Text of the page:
Portlandia, in case you haven't seen it, is a sketch comedy television show from Saturday Night Live cast member Fred Armisen and Wild Flag's Carrie Brownstein. The show, as the name implies, features the city of Portland, Oregon in all of its hipster-laden glory, and as the saying goes: "Keep Portland Weird." Although Fred and Carrie occasionally play themselves on the show, they often play highly-exaggerated (yet strangely familiar) versions of Portlanders.
Portlandia's unpredictable style is enhanced through edgy editing techniques. The short sketches sometimes even take on the form of an over-the-top advertisement (e.g. "Put a Bird On It"). The unpredictable and absurd nature of Portlandia also opens the door to creative and rather unconventional sound editing.
One editing technique used frequently in Portlandia sketches is repetition (e.g. "No You Go"). In more conventional television and film, sound designers often go to great lengths to ensure there is no discernible repetition in the sound effects and dialogue. However, in this case, the repetition matches the quirky editing perfectly, and becomes something entirely new. This "stutter editing" actually begins to take on a somewhat musical aesthetic.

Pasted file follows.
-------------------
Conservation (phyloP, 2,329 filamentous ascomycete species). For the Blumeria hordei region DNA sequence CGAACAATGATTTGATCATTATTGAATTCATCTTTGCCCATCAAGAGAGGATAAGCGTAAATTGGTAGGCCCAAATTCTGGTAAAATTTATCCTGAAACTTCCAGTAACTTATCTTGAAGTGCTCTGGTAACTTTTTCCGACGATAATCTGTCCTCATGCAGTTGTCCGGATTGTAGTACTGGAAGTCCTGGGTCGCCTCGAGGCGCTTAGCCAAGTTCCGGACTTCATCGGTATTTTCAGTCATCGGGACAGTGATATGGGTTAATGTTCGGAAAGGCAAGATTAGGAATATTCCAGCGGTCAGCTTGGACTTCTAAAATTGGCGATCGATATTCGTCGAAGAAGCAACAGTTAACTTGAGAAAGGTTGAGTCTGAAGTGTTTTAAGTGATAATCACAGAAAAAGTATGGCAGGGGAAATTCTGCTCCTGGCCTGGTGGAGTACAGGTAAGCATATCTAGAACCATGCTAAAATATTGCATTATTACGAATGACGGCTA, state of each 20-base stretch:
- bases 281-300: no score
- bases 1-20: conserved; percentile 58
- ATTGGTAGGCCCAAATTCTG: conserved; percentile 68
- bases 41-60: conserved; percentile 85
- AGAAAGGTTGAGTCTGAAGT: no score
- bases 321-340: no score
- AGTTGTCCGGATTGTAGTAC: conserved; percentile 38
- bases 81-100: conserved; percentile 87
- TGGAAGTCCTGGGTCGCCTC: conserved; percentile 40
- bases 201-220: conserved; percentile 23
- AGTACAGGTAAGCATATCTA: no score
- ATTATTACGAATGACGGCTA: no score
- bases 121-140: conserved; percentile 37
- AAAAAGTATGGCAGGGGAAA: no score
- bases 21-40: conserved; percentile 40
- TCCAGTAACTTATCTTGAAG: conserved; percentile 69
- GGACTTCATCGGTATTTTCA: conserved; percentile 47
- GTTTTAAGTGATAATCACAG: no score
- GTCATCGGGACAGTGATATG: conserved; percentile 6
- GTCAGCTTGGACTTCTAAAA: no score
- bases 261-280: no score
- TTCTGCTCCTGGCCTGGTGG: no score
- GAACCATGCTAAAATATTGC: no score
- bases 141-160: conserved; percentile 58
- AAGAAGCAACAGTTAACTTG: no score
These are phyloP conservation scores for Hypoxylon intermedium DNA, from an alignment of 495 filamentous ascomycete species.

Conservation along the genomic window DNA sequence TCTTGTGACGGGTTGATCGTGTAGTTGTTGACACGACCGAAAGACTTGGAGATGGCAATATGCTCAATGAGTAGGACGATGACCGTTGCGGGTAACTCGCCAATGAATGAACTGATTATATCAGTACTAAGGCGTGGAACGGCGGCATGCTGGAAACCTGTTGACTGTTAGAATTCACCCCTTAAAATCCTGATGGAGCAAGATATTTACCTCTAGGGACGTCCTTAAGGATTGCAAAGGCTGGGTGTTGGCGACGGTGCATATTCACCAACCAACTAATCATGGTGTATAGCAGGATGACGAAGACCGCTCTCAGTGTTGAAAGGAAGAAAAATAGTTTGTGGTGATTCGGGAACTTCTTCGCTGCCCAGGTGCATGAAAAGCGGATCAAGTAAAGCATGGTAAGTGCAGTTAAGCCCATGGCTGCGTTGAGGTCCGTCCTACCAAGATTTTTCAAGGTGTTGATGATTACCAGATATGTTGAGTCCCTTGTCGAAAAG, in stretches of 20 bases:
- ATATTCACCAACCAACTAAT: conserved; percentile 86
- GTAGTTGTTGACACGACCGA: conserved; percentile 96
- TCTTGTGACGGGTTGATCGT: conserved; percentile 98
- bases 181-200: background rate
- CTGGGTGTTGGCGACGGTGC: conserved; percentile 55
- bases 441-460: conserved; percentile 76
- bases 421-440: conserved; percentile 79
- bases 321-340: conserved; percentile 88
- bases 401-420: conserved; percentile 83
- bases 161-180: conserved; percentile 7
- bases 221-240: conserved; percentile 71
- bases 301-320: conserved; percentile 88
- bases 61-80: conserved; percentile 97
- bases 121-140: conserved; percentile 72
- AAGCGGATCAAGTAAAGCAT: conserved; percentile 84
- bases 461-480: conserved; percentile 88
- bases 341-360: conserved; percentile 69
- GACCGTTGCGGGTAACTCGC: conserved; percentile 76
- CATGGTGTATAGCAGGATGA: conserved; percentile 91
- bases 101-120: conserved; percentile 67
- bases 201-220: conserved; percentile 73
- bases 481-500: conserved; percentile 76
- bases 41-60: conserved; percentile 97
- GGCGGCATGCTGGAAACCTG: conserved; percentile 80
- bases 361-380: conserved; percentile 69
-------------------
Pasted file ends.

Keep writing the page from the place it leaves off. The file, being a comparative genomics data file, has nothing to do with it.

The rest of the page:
The sketches of Portlandia often exhibit a musical sensibility, resulting in sound effects that take on a more metaphorical role as opposed to a literal depiction of visual cues (e.g. "Small Hatchback"). This is perhaps because of Carrie and Fred's musical backgrounds. This is not a new concept, as historically sound effects have played a metaphorical role in comedy which dates back to the Looney Tunes era. And while Treg Brown introduced more realistic sound effects into the fantasy world of Looney Tunes for greater comedic effect, Portlandia uses more fantastic sound metaphors in a realistic setting.
When I watch Portlandia (and Looney Tunes), I am reminded of how emotionally powerful sound is. We spend our entire lives subconsciously associating certain objects and actions with sounds. As sound designers, we should use this cause-effect relationship to our advantage. This is the key to the affective nature of sound effects in Portlandia. Many times, my first instinct is to design realistic sounds, and while realism is important for the spectator in suspending a sense of disbelief, too often this realistic approach is taken without first giving thought to "outside the box" metaphorical sounds. These are the sounds with the potential to make scenes funnier, more dramatic, or hyperreal, and the use of metaphoric sound is a very effective technique in taking the spectator into the subjectivity of a character or scene.
And after all, Portlandia just wouldn't be as quirky or off-beat without the use of the sound metaphor. For a better understanding of the sound metaphor, read this classic essay from sound designer/editor Walter Murch.